tesla fremont factory in northern california where the model 3 and model y are manufactured

Why Tesla’s Fremont Factory needed to reopen, with or without permission

It was imperative for Tesla to reopen its Fremont factory.

Before I dive into my personal thoughts on Tesla’s reopening of its Fremont factory, I just want to reinforce that this is my opinion, and I know this may rub some people the wrong way, but that’s not the intent.

I really encourage anyone who reads this to E-Mail or Tweet me if you have a strong opinion that either agrees or disagrees with my point of view. I won’t take any of the other thoughts personally, as I think a massive part of being a better person is to look at varying points of view, especially ones that differ from my own.

With that being said, let’s get started.

Tesla “reopened” Fremont last Sunday, with some workers telling local media by sunrise on that following Monday morning that they had just completed a 12-hour shift at the plant. How Tesla managed to do this, I don’t know. I found it quite impressive that they were able to fly under the radar for as long as they did.


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Elon Musk had been in a heavy sparring session with Alameda County. After Gavin Newsom, the Governor of California, stated a collection of facilities would be able to reopen, Tesla immediately started making plans. And why shouldn’t they? Newsom’s orders applied to manufacturing businesses, among others. Last I checked, Tesla is an automotive manufacturer.

However, Alameda County wasn’t ready to give in. They wouldn’t let Tesla reopen, even though the Governor said it was okay as long as the business maintained health and safety standards. We already know Tesla is more than capable of doing that, considering Giga Shanghai has been up and running since February 10. China was the world epicenter of the virus, and the proper precautions were taken at the Tesla facility in Shanghai. This has led to the facility not only producing new variants and customizable features for the Model 3, but it seems they could be just half a year away from having Phase 2 complete. This would make the Model Y available in China very soon.

Then Tesla released the “Return to Work Playbook.” 38-pages of information that would lead to a safe and healthy work environment for the 10,000 people working at Fremont. Not only would it get Tesla back to cranking out electric vehicles, but it would help people get back to work.

I know that unemployment is available, and I know that people were not losing their benefits, but people do need to work. Tesla is still relatively young, and if the company didn’t start making cars again, people would lose benefits, their pay, and their jobs altogether.

But the impact of closing Tesla’s doors because of a lack of production is much more significant than 10,000 people losing their jobs in Fremont. We’re talking about Tesla employees across the world losing their jobs. Bigger than that, the fight for sustainable transportation and energy would also be set back once again, perhaps ten years or more.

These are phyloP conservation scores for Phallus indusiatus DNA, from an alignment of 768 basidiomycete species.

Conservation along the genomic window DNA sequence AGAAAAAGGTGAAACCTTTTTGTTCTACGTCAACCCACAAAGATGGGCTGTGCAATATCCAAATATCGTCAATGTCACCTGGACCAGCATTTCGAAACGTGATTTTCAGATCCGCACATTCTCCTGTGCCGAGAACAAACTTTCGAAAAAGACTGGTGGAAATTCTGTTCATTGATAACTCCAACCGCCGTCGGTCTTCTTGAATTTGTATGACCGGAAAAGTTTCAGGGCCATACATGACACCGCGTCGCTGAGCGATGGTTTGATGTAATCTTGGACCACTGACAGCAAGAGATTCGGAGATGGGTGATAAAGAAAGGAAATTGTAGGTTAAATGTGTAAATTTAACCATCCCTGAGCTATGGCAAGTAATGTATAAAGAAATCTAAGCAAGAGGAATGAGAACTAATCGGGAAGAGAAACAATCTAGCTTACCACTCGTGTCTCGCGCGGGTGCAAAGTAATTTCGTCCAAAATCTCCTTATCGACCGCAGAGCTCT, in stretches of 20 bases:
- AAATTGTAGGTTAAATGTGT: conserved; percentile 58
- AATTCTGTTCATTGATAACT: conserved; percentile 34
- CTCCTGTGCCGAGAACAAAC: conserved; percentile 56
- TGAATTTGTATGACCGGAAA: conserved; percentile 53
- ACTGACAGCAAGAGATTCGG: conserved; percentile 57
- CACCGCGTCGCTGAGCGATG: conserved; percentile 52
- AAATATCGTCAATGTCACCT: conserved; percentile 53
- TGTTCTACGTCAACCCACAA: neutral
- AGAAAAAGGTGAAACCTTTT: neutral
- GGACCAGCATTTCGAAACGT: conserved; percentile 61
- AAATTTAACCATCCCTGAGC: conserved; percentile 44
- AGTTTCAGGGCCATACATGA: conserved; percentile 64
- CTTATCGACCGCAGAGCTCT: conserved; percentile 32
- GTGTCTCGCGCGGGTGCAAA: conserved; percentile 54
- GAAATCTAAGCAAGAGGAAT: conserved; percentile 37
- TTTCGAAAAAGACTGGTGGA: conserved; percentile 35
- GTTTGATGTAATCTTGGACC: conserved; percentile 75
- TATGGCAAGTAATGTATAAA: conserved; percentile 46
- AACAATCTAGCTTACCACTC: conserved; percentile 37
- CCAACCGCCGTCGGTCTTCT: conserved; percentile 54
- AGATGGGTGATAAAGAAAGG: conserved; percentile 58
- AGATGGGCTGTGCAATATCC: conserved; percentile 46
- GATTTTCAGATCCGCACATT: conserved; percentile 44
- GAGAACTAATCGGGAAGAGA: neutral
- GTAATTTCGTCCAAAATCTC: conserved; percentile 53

It was evident to me (and Elon Musk) that drastic measures needed to be taken. Musk took it upon himself to call people back to work, and people who wanted to be there could. People that needed to stay home for their health were also allowed to do so.

This is how it should be during a pandemic. Things have seemed to settle down from what I understand, and there is probable cause to believe that figures may be skewed to an extent. However, there is no confirmation that this is the case, and we’ll probably never have one. But why not give people the option to go to work if they choose? This country thrived on businesses running and people working.

Despite all of the evidence that Tesla knew what it was doing, Alameda County did not want the factory to reopen. Musk took it in his own hands and opened the facility himself. This eventually led to some controversy, and people believed the automaker was getting preferential treatment.

Preferential treatment? How? This is the same company that was told it couldn’t open its doors just a day after the Governor said it could. How is that preferential treatment? Tesla literally had to take a huge gamble and open the factory under its own terms just to get some attention.

Look what happened. Tesla reopened, Alameda responded, Tesla gave the County its safety plan, and they’re going to open next week. They are slightly above “Minimum Basic Operations” currently, but next week it appears Tesla will be back to producing its industry-leading electric vehicles.

I know this is going to ruffle some feathers, but Tesla had to make a drastic move to get the County’s attention. They couldn’t be swept under the rug anymore, and they couldn’t continue to have their startup date pushed back. The future of the Earth depends on having these vehicles built.

TSLAQ might say, “It is just a ploy for Elon to put money in his pocket.” Well, news flash, he’s got plenty of it. I think he’s more concerned about the well-being of his employees at this point. He’s more concerned about saving the world from utter destruction if electric cars don’t become the “norm” of transportation soon.

That’s why his risky move to reopen Fremont in an unapproved setting was totally worth it. There is no reason anyone should have to stay home from work if they don’t think it is necessary. If you’re scared of the virus and believe you are in danger, then stay home, especially if you are given that option.

Tesla made the jump, and it worked out, and it may rub some people the wrong way. After all, not everyone is going to agree with you.


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Why Tesla’s Fremont Factory needed to reopen, with or without permission
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